2013 Public Humanities Award
all who joined us and supported this eventhonoring Lisa Lee, Director of the School of
Art and Art History at the University.
From "Backlash against Kony 2012: Where are the voices of the Ugandans?" by Patricia Taft and Nate Haken
Since the Kony 2012 internet video went viral, there has been a backlash and counter-backlash. The backlash criticized Invisible Children for oversimplifying the issue. Certainly for those of us who have lived in Uganda and who have spent years working on these issues, it is difficult not to cringe at the missing nuance and the fast-and-loose treatment of history...The counter-backlash pointed out that oversimplification is what advocacy does...But does the video attempt to represent the perspectives and opinions of the people depicted on the screen?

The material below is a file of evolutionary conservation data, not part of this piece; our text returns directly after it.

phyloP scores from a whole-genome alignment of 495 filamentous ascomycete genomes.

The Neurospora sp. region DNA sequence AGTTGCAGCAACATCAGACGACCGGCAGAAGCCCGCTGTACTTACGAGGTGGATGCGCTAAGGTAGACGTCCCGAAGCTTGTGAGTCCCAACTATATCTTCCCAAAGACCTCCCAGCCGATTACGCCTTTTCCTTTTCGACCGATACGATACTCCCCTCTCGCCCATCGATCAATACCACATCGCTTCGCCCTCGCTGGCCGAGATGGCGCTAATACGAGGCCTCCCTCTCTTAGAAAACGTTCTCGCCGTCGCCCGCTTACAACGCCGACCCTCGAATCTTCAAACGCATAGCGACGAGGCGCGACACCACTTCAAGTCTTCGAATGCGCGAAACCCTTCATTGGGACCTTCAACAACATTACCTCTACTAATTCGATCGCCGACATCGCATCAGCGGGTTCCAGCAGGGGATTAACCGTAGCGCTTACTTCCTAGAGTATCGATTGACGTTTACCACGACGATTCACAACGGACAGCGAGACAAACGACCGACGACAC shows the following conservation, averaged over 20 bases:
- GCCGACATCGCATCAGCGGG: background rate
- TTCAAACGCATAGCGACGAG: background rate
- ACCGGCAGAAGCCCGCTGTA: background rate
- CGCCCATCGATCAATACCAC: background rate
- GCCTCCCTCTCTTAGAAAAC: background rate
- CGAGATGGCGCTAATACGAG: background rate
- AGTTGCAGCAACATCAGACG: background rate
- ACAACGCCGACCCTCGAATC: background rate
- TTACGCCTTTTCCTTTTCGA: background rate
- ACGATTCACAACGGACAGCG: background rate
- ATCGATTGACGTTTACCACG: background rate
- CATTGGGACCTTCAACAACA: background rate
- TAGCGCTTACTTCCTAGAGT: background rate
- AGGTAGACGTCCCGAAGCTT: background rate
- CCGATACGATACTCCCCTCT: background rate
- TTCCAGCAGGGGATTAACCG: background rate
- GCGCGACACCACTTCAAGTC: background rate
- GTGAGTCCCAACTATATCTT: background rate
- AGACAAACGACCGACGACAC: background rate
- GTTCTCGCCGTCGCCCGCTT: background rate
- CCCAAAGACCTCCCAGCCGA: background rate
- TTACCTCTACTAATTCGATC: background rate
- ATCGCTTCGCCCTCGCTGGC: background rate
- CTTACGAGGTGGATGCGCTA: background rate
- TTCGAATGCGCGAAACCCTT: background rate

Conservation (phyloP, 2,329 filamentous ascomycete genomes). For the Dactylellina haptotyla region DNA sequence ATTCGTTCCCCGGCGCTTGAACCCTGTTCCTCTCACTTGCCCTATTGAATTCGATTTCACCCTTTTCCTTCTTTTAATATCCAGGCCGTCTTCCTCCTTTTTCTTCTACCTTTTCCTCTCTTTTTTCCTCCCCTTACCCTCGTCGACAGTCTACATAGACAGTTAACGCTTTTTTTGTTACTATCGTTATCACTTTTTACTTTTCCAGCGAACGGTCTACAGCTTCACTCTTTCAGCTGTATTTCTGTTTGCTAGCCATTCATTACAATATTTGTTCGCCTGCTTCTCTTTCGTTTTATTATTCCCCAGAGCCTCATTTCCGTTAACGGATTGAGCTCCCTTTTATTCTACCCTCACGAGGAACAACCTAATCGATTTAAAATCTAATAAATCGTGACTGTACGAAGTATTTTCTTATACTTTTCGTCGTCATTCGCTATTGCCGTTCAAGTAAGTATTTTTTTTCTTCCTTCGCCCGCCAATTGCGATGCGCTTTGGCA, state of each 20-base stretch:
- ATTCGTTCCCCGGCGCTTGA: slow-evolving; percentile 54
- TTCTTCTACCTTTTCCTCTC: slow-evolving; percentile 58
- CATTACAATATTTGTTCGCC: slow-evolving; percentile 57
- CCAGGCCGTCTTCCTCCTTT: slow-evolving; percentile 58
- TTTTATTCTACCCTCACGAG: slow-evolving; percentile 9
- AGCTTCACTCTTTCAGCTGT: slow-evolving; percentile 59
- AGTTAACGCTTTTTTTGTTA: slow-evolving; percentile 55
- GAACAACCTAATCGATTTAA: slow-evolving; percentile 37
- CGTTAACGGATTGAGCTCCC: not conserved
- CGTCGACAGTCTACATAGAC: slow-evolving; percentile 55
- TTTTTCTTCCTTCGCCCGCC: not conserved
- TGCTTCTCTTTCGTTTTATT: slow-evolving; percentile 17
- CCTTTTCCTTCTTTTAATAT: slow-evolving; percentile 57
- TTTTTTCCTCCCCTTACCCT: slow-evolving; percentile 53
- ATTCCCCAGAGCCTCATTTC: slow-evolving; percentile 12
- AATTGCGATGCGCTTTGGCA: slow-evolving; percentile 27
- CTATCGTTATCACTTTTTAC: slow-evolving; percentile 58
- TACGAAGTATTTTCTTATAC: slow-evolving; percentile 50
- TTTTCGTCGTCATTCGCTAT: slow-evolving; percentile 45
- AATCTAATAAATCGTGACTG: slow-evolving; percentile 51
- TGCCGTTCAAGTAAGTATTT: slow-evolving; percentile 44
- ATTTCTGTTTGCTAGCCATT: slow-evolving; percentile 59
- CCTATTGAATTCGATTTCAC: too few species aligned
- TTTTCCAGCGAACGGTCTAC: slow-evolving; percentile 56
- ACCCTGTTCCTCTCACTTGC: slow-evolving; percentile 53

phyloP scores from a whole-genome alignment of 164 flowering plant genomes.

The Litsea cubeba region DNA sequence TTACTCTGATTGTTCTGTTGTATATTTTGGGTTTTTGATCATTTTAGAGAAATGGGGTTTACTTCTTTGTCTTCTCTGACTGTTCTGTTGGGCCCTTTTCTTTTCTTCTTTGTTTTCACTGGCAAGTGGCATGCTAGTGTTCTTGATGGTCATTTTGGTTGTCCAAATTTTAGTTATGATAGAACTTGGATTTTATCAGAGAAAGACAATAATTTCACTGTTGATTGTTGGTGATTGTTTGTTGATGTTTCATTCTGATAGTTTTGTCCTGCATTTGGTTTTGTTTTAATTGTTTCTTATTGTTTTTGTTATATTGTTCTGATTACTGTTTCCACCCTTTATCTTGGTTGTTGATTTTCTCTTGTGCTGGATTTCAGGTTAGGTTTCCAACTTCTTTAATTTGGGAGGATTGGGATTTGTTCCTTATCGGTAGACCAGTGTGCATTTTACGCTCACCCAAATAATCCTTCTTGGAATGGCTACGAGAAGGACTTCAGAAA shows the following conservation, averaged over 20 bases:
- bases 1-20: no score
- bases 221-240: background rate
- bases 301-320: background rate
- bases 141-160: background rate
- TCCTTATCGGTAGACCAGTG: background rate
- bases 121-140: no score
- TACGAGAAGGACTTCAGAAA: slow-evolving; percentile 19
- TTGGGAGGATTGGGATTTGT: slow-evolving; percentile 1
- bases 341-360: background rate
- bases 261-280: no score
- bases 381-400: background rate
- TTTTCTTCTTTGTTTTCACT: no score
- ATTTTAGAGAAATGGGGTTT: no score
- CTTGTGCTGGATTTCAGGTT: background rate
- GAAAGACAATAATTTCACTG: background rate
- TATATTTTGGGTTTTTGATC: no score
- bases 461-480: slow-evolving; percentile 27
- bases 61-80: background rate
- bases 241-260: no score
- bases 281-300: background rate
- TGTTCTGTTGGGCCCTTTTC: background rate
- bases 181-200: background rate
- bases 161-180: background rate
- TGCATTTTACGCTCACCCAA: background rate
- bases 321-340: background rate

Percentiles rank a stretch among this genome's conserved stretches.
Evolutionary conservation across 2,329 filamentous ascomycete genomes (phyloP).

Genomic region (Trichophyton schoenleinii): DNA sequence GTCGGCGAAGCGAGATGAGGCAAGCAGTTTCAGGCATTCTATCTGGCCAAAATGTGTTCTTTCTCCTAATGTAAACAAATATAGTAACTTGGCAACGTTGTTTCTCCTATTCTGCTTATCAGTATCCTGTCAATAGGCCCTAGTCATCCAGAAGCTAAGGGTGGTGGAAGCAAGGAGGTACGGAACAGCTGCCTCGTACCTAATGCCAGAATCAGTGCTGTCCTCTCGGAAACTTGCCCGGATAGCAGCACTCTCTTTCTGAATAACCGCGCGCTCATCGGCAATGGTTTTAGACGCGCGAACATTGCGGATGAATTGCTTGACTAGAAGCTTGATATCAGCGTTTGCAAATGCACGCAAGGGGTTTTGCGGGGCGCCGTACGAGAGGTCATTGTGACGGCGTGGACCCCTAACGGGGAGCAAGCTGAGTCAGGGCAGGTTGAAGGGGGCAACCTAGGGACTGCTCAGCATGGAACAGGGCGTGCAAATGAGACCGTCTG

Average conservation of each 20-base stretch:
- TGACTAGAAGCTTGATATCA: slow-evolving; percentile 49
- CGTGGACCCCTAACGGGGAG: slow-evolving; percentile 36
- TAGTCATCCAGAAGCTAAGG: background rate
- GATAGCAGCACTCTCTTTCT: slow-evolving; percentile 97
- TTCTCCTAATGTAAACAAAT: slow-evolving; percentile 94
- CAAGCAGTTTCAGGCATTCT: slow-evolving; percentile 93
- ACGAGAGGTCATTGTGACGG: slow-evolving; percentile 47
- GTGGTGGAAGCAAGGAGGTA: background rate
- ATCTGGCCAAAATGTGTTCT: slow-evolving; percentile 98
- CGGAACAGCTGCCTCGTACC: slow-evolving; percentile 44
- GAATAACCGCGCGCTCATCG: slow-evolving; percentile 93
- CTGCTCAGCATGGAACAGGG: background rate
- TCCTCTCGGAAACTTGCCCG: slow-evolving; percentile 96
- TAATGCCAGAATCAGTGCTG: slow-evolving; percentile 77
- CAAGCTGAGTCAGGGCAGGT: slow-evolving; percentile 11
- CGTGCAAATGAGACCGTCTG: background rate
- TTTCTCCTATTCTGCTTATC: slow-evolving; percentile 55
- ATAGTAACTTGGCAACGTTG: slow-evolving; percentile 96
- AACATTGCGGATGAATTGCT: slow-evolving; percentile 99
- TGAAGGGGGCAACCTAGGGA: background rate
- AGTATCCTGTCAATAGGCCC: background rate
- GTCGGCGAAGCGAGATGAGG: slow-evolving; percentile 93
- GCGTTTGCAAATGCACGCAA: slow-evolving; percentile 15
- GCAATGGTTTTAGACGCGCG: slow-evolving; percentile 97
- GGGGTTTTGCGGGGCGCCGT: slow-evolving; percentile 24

Questions for Consideration
With over 84 million viewers to date, what's behind the mass appeal of the "Kony 2012" video? How does or doesn't the campaign create effective social change? What can be done to give voice to Ugandans and raise further awareness? What should informed activism look like?
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